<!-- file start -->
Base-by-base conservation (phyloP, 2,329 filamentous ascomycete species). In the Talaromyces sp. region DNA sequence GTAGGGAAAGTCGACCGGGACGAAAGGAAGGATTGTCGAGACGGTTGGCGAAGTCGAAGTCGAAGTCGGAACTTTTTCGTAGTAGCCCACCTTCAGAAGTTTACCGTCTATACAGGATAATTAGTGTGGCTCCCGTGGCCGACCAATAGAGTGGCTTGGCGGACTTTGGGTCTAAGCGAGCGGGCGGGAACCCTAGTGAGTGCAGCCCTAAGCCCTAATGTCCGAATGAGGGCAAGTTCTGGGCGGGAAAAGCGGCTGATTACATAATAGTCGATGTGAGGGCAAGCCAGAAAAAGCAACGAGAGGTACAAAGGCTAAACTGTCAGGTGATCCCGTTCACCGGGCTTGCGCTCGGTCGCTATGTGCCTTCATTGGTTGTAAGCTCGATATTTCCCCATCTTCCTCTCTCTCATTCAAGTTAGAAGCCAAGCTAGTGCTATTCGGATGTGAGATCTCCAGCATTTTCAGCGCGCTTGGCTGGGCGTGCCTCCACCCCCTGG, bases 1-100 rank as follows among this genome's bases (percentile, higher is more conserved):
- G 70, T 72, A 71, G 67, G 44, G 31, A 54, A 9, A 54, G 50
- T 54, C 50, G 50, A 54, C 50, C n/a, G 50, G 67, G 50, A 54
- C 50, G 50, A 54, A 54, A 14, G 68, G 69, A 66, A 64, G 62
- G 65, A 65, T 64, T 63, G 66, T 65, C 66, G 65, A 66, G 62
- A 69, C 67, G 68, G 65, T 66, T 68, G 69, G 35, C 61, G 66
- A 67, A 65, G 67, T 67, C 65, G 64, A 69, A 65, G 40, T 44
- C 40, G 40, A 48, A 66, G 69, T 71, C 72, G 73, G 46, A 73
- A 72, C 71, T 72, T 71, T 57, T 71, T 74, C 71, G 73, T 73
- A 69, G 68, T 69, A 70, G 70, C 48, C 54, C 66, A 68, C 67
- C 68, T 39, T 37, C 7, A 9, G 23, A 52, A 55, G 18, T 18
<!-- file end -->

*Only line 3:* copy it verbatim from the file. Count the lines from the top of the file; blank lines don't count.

- T 54, C 50, G 50, A 54, C 50, C n/a, G 50, G 67, G 50, A 54